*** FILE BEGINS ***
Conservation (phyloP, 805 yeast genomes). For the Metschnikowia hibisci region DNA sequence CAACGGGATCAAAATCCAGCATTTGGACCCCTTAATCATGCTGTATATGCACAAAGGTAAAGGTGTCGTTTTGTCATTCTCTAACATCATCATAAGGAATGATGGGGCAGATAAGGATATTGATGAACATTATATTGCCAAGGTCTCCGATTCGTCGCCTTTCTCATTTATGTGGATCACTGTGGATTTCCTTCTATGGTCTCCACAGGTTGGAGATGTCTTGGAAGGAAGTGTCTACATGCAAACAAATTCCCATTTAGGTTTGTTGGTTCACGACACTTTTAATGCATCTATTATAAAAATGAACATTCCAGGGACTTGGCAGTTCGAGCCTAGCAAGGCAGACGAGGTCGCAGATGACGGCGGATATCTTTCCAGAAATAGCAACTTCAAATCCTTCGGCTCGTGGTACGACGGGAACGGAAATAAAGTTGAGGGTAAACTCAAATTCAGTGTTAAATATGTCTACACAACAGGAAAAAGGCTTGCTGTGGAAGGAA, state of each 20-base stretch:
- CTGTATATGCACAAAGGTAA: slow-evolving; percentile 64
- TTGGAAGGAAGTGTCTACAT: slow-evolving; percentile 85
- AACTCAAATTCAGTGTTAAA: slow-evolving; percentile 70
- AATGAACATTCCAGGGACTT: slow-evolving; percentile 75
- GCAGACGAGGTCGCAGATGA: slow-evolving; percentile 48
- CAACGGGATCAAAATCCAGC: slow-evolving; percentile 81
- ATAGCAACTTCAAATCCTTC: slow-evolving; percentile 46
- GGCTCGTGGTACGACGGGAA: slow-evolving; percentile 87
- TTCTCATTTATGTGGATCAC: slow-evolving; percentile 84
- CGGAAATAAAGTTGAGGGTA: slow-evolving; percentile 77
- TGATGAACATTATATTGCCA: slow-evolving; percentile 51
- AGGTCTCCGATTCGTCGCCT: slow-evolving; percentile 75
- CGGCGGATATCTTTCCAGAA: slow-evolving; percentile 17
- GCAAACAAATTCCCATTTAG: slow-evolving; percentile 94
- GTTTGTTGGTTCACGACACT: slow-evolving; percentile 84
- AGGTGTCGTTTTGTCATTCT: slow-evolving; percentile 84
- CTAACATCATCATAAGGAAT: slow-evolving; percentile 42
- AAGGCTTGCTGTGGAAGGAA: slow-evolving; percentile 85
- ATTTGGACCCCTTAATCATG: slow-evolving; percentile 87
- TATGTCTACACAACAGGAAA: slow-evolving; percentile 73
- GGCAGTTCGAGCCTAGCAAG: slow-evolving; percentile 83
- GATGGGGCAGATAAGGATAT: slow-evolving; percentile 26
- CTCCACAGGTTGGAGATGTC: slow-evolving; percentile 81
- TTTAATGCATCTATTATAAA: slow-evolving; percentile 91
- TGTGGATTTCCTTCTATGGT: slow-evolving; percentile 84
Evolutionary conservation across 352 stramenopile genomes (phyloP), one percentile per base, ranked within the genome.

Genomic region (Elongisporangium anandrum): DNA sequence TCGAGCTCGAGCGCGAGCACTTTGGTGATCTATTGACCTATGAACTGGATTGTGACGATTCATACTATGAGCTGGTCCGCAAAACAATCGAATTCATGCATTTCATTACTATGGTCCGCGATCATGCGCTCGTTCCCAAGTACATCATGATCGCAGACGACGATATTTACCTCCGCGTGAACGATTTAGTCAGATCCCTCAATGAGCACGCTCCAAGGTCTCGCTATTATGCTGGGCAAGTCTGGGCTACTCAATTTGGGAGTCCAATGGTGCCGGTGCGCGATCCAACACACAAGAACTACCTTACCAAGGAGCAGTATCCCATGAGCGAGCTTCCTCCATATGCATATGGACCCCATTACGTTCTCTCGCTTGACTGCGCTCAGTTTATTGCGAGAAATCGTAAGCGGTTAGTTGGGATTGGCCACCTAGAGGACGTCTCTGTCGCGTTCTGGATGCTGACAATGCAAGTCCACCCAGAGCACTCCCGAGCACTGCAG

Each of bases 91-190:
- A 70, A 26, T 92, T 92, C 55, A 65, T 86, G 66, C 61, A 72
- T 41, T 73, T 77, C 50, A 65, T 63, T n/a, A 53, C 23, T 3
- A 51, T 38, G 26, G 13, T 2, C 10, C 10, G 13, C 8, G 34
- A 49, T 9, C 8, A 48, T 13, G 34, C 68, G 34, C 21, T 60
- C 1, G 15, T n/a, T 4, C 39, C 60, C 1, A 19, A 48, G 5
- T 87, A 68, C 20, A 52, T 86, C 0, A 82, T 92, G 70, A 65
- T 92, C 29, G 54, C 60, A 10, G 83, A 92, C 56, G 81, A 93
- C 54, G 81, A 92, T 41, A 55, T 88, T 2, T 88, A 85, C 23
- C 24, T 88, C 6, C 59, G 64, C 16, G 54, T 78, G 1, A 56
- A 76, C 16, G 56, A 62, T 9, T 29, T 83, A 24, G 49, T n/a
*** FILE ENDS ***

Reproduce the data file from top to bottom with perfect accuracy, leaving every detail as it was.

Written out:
Conservation (phyloP, 805 yeast genomes). For the Metschnikowia hibisci region DNA sequence CAACGGGATCAAAATCCAGCATTTGGACCCCTTAATCATGCTGTATATGCACAAAGGTAAAGGTGTCGTTTTGTCATTCTCTAACATCATCATAAGGAATGATGGGGCAGATAAGGATATTGATGAACATTATATTGCCAAGGTCTCCGATTCGTCGCCTTTCTCATTTATGTGGATCACTGTGGATTTCCTTCTATGGTCTCCACAGGTTGGAGATGTCTTGGAAGGAAGTGTCTACATGCAAACAAATTCCCATTTAGGTTTGTTGGTTCACGACACTTTTAATGCATCTATTATAAAAATGAACATTCCAGGGACTTGGCAGTTCGAGCCTAGCAAGGCAGACGAGGTCGCAGATGACGGCGGATATCTTTCCAGAAATAGCAACTTCAAATCCTTCGGCTCGTGGTACGACGGGAACGGAAATAAAGTTGAGGGTAAACTCAAATTCAGTGTTAAATATGTCTACACAACAGGAAAAAGGCTTGCTGTGGAAGGAA, state of each 20-base stretch:
- CTGTATATGCACAAAGGTAA: slow-evolving; percentile 64
- TTGGAAGGAAGTGTCTACAT: slow-evolving; percentile 85
- AACTCAAATTCAGTGTTAAA: slow-evolving; percentile 70
- AATGAACATTCCAGGGACTT: slow-evolving; percentile 75
- GCAGACGAGGTCGCAGATGA: slow-evolving; percentile 48
- CAACGGGATCAAAATCCAGC: slow-evolving; percentile 81
- ATAGCAACTTCAAATCCTTC: slow-evolving; percentile 46
- GGCTCGTGGTACGACGGGAA: slow-evolving; percentile 87
- TTCTCATTTATGTGGATCAC: slow-evolving; percentile 84
- CGGAAATAAAGTTGAGGGTA: slow-evolving; percentile 77
- TGATGAACATTATATTGCCA: slow-evolving; percentile 51
- AGGTCTCCGATTCGTCGCCT: slow-evolving; percentile 75
- CGGCGGATATCTTTCCAGAA: slow-evolving; percentile 17
- GCAAACAAATTCCCATTTAG: slow-evolving; percentile 94
- GTTTGTTGGTTCACGACACT: slow-evolving; percentile 84
- AGGTGTCGTTTTGTCATTCT: slow-evolving; percentile 84
- CTAACATCATCATAAGGAAT: slow-evolving; percentile 42
- AAGGCTTGCTGTGGAAGGAA: slow-evolving; percentile 85
- ATTTGGACCCCTTAATCATG: slow-evolving; percentile 87
- TATGTCTACACAACAGGAAA: slow-evolving; percentile 73
- GGCAGTTCGAGCCTAGCAAG: slow-evolving; percentile 83
- GATGGGGCAGATAAGGATAT: slow-evolving; percentile 26
- CTCCACAGGTTGGAGATGTC: slow-evolving; percentile 81
- TTTAATGCATCTATTATAAA: slow-evolving; percentile 91
- TGTGGATTTCCTTCTATGGT: slow-evolving; percentile 84
Evolutionary conservation across 352 stramenopile genomes (phyloP), one percentile per base, ranked within the genome.

Genomic region (Elongisporangium anandrum): DNA sequence TCGAGCTCGAGCGCGAGCACTTTGGTGATCTATTGACCTATGAACTGGATTGTGACGATTCATACTATGAGCTGGTCCGCAAAACAATCGAATTCATGCATTTCATTACTATGGTCCGCGATCATGCGCTCGTTCCCAAGTACATCATGATCGCAGACGACGATATTTACCTCCGCGTGAACGATTTAGTCAGATCCCTCAATGAGCACGCTCCAAGGTCTCGCTATTATGCTGGGCAAGTCTGGGCTACTCAATTTGGGAGTCCAATGGTGCCGGTGCGCGATCCAACACACAAGAACTACCTTACCAAGGAGCAGTATCCCATGAGCGAGCTTCCTCCATATGCATATGGACCCCATTACGTTCTCTCGCTTGACTGCGCTCAGTTTATTGCGAGAAATCGTAAGCGGTTAGTTGGGATTGGCCACCTAGAGGACGTCTCTGTCGCGTTCTGGATGCTGACAATGCAAGTCCACCCAGAGCACTCCCGAGCACTGCAG

Each of bases 91-190:
- A 70, A 26, T 92, T 92, C 55, A 65, T 86, G 66, C 61, A 72
- T 41, T 73, T 77, C 50, A 65, T 63, T n/a, A 53, C 23, T 3
- A 51, T 38, G 26, G 13, T 2, C 10, C 10, G 13, C 8, G 34
- A 49, T 9, C 8, A 48, T 13, G 34, C 68, G 34, C 21, T 60
- C 1, G 15, T n/a, T 4, C 39, C 60, C 1, A 19, A 48, G 5
- T 87, A 68, C 20, A 52, T 86, C 0, A 82, T 92, G 70, A 65
- T 92, C 29, G 54, C 60, A 10, G 83, A 92, C 56, G 81, A 93
- C 54, G 81, A 92, T 41, A 55, T 88, T 2, T 88, A 85, C 23
- C 24, T 88, C 6, C 59, G 64, C 16, G 54, T 78, G 1, A 56
- A 76, C 16, G 56, A 62, T 9, T 29, T 83, A 24, G 49, T n/a